Citizen science at our field site
We’re grateful for the assistance that Dr. Andy Penniman has been providing to our field crew over the past few years. Andy has been helping with field experiments and with processing invertebrate samples in the field. He’s also provided us with a number of photographs of our field crew in action.
We have a few opportunities for additional volunteers to help our program. Tasks can be customized to your skills and interests, but we’re looking for a limited number of mature, responsible people who can really make a contribution, either with field work, laboratory work, or outreach.To discuss possibilities, contact Dr. Steven Pennings, GCE Field Coordinator, at firstname.lastname@example.org.
Citizen science online
We need help from citizen scientists to better understand the ecology of coastal salt marshes. We have over 70,000 overlapping photographs of a salt marsh, taken every year from 2010 to 2016, and need to align them to create detailed maps for each year. Because the images are taken from close to the marsh surface, and lack strong visual features, software programs don’t do a good job of aligning them automatically. The “Scaling Up Marsh Science” web site allows citizen scientists like you to help us by identifying matching features in pairs of photographs. This information will then be used to create a photographic map of a large area, understand how species are distributed and associate with each other within that area, and learn how their distribution patterns change from year to year. At the same time, citizen scientists will learn some basic facts about salt marsh ecology.
For more information, contact Steven Pennings, University of Houston, email@example.com.
The details: Why and how we took these photographs
We’re interested in better understanding the spatial relationships among the different salt marsh species. For example, snails may associate closely with one plant species and avoid another. To examine these relationships, we need a map that shows the locations of all the species.
Think of google earth—it has transformed how scientists in many disciplines work, because it allows them to see spatial relationships over a large landscape. But google earth doesn’t get close enough to the ground to see individual plants or snails. So it is not useful for community ecologists. That’s where we come in.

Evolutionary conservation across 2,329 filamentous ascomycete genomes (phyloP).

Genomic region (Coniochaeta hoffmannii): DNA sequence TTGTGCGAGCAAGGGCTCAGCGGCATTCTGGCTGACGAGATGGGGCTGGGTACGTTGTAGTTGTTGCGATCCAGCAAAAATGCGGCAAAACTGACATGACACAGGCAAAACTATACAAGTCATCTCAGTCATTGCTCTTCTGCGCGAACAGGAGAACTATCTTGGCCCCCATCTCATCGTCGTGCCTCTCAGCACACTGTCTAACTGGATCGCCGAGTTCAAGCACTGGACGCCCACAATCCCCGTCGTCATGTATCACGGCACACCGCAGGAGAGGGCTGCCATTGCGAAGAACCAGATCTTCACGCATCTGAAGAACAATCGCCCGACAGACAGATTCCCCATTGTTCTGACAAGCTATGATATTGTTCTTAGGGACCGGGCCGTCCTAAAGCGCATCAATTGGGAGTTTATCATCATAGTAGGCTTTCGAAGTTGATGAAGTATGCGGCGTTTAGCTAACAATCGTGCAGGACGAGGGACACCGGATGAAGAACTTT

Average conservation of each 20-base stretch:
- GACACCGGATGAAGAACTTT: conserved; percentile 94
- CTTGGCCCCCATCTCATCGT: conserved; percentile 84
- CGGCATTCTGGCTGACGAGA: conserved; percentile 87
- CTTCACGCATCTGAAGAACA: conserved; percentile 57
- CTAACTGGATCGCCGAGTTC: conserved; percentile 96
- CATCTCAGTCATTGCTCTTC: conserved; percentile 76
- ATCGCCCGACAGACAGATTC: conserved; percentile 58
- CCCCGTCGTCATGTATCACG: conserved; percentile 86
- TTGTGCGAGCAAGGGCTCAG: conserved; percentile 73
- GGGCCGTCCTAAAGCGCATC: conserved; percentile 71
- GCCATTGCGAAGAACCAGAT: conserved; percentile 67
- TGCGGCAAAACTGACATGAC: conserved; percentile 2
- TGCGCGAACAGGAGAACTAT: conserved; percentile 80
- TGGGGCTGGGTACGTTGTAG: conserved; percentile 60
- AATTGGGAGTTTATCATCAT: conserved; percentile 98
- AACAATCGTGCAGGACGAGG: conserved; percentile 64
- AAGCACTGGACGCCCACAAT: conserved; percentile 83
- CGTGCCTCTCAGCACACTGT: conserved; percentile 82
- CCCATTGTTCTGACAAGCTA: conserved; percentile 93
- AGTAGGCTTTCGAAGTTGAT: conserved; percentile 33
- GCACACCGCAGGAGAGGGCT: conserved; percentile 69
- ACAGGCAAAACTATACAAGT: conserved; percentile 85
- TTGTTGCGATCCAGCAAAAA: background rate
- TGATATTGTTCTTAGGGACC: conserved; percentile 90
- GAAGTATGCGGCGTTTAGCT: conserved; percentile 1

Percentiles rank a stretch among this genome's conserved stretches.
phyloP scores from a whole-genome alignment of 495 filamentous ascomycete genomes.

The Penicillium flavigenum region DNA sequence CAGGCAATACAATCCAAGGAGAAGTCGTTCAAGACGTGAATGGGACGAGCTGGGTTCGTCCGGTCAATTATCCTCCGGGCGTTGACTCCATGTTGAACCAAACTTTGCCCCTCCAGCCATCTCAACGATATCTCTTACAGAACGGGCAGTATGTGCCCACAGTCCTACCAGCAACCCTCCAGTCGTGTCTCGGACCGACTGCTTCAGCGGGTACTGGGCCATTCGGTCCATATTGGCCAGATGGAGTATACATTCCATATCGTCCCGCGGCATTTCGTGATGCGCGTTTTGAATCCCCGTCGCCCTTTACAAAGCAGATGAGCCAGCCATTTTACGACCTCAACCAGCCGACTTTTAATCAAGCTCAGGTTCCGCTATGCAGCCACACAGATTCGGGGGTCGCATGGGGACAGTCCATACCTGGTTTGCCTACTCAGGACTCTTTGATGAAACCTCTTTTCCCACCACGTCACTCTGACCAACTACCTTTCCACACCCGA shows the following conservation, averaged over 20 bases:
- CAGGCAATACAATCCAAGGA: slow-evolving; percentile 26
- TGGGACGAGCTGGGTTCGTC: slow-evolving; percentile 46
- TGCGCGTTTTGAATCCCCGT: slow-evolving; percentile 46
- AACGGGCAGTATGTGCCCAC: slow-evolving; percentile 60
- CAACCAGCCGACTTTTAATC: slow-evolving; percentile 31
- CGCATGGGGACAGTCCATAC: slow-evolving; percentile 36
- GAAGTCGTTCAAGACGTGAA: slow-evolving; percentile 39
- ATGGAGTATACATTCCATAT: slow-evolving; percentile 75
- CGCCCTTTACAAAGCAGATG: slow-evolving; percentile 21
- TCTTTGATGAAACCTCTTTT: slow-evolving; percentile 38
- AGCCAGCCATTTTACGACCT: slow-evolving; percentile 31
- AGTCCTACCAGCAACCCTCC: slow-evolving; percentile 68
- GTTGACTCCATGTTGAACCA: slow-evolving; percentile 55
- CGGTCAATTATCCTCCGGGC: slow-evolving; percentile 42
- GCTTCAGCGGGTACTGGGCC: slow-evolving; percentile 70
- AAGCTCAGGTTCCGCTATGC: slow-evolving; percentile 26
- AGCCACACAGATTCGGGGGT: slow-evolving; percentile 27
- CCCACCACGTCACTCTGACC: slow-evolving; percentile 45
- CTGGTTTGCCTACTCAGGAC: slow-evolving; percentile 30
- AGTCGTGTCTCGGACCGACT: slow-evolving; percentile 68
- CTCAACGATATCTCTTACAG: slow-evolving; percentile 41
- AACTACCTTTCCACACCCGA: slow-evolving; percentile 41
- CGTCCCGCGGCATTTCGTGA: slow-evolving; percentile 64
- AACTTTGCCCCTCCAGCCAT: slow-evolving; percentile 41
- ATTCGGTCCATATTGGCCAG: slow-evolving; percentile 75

We built a carriage that suspends a camera between two bicycles. The camera points down, about 45 inches above the ground, and takes photographs with enough resolution to see individual crabs, snails and plants.
We pull the carriage back and forth across the marsh using ropes. This avoids disturbing the area very much because we don’t have to walk over the area that we’re photographing. The carriage is pretty light and doesn’t create much disturbance.
The camera is set to take photographs every second. You can see the shadow of the carriage in many of the photographs. The string helps us pull the carriage back and forth in a straight line. Because we’re moving the carriage slowly, the images overlap. And when we go back and forth, we make sure that the rows overlap. Because the area that we’re photographing is large (about 3,200 m2), we end up with 10-15 thousand photographs from one session.
Using the Image Matching web site, volunteers help us align the photographs. This allows us to turn 10 to 15 thousand photographs into a single large mosaic. Commercial software doesn’t do a good job at this because there are not strong, clear features in the photographs, and the angle at which you see things changes substantially as the carriage moves. Humans are better at finding the features like burrows or marks on the soil that are helpful in aligning photographs.
Using the Marsh Explorer web site (coming soon), citizen scientists also tell us what plants and animals are in each photograph. This allows us to create a map of abundance for each species that is derived from the photo-mosaic. This map is what we’ll use for our research.
In addition to understanding the spatial relationships of the species at a given time, we can look at change in these relationships over time, because we have seven years of photographs. During this time we had substantial changes in the weather at the site and the plant distributions. We will be able to document these by seeing how the map changes from one year to the next.